Is e-filing a much better way to record your taxes?
Americans and the IRS may not agree about everything, but they are mostly on the same page when it comes to e-filing individual income tax returns.
Nearly all individual income tax returns submitted to the IRS are e-filed.
And in return, you could get any refund you are owed quicker, particularly in the event that you have it directly deposited into your bank accounts.
However, what about safety? And can digital filing actually give you access to all the forms you might need in case you’ve got a intricate tax situation? Are there situations when you can’t e-file? Let us look at the advantages of e-filing, and whether it may be the very best filing choice for your requirements.
If you’re Considering e-filing, a Few of the advantages include:
- Quick confirmation your forms have been obtained: The IRS will affirm a tax filing has been received within 24 hours of electronic submission. For paper filers, the IRS doesn’t send any acknowledgment that your forms have arrived safely.
Timely refunds: When you submit a paper filing, it can take six to eight weeks to receive a tax refund. With e-filing, you’ll receive your money in 3 weeks or less. Choosing direct deposit may also speed up the refund process.
Reduced likelihood of errors: According to the IRS, there is around a 1% error rate on e-filed returns, compared with a 20% rate of errors on paper filings. The IRS also provides more information on problems discovered on e-filed returns compared with paper yields.
Easy payment process: If you owe the IRS money, it is easier to pay at your convenience if you e-file. You can submit returns early and pay afterwards if needed, provided that you pay from the April 15 filing deadline. You also have the choice to pay your balance by using the IRS Direct pay service from the checking or savings account, filing a credit card through a payment processor for a commission, or paying by check or money order. Just be aware delaying payment after the filing due date (typically April 15) can lead to penalties and interest.
Digital storage of tax data: Submitting returns electronically implies there is a digital copy of your tax records. If something happens to your paperwork, then you will have an electronic backup.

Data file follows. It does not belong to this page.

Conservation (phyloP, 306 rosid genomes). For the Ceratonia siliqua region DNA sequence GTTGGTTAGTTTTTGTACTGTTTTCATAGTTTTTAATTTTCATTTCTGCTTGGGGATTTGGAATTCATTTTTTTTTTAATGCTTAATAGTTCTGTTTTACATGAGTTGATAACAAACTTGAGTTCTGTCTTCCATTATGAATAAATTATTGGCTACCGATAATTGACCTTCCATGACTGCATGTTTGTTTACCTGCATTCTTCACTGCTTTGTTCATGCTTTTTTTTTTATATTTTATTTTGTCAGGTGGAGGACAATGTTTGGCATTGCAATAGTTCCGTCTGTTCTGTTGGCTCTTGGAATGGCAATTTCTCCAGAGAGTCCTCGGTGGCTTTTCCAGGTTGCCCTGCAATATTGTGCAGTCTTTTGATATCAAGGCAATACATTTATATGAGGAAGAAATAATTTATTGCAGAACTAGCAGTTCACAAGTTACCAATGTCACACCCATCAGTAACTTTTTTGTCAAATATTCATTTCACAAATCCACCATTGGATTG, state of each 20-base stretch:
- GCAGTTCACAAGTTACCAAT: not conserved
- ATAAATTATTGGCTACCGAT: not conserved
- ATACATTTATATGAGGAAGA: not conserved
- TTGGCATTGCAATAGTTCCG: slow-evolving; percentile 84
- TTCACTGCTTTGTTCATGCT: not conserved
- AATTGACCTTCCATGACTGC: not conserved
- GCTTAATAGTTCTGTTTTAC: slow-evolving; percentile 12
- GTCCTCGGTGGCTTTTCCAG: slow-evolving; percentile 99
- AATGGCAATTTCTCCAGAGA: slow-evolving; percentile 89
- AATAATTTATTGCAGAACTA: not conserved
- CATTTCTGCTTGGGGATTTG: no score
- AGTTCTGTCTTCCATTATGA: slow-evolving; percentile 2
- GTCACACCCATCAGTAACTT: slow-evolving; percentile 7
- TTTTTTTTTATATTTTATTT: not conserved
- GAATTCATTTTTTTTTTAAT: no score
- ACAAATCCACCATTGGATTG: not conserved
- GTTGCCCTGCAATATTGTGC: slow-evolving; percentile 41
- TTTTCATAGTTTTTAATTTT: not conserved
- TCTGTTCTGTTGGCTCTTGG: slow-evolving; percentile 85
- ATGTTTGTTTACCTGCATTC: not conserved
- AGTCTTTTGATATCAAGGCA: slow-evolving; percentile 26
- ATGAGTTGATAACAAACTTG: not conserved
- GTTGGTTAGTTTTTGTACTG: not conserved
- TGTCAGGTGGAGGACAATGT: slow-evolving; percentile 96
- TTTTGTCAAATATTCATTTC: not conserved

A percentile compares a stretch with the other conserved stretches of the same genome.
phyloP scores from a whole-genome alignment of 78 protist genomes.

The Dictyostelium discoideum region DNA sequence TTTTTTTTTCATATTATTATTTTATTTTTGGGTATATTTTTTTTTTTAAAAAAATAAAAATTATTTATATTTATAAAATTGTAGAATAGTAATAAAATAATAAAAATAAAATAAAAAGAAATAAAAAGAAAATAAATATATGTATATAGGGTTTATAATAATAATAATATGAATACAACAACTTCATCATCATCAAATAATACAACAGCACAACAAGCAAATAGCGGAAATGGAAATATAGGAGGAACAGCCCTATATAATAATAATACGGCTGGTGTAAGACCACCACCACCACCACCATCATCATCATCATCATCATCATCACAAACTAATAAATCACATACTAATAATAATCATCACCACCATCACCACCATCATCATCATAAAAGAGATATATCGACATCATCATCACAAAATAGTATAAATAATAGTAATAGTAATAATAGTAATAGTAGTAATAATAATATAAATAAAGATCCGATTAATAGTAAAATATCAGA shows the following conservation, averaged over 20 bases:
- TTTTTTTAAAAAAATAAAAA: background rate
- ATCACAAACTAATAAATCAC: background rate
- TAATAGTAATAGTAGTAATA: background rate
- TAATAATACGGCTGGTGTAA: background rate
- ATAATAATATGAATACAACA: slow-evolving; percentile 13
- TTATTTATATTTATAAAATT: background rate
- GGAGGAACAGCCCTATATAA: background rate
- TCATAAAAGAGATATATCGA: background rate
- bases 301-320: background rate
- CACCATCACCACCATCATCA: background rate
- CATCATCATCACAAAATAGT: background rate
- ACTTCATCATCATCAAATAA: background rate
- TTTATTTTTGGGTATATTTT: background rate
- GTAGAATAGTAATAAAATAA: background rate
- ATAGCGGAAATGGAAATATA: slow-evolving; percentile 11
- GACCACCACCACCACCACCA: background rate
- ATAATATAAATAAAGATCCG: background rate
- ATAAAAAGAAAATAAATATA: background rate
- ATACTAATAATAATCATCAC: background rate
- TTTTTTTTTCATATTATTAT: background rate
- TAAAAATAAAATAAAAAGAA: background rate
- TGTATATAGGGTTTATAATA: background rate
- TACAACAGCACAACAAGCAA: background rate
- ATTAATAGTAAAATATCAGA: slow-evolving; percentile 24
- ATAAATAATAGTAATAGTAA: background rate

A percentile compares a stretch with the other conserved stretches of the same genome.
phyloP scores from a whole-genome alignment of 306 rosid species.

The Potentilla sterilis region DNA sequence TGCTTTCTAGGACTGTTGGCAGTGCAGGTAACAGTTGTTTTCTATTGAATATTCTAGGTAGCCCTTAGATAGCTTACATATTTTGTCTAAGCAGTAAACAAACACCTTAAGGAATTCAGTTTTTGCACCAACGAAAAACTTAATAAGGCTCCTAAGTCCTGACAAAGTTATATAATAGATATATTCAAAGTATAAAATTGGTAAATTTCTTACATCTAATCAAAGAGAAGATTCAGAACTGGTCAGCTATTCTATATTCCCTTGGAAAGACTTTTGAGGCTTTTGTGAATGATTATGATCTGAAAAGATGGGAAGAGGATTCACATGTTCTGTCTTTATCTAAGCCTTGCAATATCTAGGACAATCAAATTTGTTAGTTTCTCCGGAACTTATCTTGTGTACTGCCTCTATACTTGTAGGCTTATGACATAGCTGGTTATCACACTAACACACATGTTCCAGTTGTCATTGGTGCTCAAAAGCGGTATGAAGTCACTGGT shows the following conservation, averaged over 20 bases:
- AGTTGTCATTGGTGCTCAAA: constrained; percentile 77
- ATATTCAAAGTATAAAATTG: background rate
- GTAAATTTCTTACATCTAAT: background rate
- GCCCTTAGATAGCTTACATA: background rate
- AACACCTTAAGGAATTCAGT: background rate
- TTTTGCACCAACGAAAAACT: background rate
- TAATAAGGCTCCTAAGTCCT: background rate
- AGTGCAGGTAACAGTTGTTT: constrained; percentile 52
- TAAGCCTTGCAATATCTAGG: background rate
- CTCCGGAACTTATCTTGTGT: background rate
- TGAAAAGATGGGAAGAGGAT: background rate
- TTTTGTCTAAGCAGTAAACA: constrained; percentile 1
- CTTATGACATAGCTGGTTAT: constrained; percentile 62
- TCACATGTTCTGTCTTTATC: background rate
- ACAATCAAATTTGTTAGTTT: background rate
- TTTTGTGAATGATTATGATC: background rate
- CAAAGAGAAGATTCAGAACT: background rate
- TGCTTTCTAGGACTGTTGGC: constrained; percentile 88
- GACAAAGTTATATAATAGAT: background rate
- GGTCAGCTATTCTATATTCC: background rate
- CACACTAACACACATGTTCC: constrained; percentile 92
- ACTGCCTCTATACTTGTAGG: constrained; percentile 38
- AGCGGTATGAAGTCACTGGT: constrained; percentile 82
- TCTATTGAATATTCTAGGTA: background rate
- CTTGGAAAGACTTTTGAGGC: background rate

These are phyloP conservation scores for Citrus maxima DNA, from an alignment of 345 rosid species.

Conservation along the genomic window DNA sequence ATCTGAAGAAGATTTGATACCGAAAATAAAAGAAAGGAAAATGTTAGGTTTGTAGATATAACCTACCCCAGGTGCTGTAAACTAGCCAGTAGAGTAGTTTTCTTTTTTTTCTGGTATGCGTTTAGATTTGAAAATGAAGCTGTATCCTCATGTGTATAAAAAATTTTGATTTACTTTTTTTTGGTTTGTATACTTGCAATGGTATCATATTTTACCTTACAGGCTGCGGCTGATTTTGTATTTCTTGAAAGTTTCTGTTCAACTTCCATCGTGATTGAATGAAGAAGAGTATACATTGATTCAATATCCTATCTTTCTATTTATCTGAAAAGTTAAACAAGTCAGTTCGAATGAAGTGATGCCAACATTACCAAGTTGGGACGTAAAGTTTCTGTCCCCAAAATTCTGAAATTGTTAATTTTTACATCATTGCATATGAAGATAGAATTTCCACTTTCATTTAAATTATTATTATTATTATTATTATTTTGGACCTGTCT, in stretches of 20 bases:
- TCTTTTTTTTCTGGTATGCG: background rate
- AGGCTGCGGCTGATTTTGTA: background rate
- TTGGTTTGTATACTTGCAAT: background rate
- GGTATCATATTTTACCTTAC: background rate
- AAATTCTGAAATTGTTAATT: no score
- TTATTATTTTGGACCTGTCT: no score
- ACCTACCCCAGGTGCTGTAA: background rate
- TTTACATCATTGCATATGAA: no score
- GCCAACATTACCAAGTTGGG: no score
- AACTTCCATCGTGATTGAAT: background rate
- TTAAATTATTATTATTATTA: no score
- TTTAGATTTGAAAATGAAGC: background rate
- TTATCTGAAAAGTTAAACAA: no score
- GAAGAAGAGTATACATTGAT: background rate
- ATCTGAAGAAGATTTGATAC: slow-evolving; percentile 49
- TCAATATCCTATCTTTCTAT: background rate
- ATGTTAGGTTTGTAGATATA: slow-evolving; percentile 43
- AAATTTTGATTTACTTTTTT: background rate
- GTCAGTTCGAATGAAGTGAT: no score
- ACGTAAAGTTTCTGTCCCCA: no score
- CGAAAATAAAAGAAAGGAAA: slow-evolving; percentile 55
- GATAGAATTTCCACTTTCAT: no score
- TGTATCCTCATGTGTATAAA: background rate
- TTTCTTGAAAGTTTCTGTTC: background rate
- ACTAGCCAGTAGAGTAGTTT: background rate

The fantastic news: Most taxpayers do decide to e-file and get those advantages — and the practice of doing so is simple.
You have four choices for submitting an electronically filed tax return to the IRS.
The forms do the math for you and offer standard advice. You can only do your federal return with these forms.
Using online tax prep software is far and away the preferred approach of most taxpayers. Actually, the IRS says it anticipated more than four in five tax returns to be filed through tax return prep program.
Is e-filing really stable?
While e-filing is convenient, you may be worried about safety — particularly with so many data breaches. But experts agree this isn’t a problem which should deter you by e-filing.
“In fact, it can be more secure than paper filing since you’re sending your personal information through an encrypted network as opposed to exposing your data in the mail.”
Dennis Chow, vice president of data security at SCIS Security, explains the IRS has put security measures in place to keep your information secure. “Trainers normally use IRS particular APIs that require token sessions,” Chow says. “All of this can be routed over TLS encrypted connections”
It’s very important to employ a trustworthy service that will assist you file your taxes. Chow advises not to e-file on a computer or utilize an online connection which isn’t private.
For many taxpayers, it makes sense to e-file a return since it’s the most convenient way to file your tax information to the IRS and it allows for timely refunds and effortless payment choices. Just make sure to use tax planning software from a trusted source, so that you can make certain the information which you provide to transmit to the IRS will be kept secure.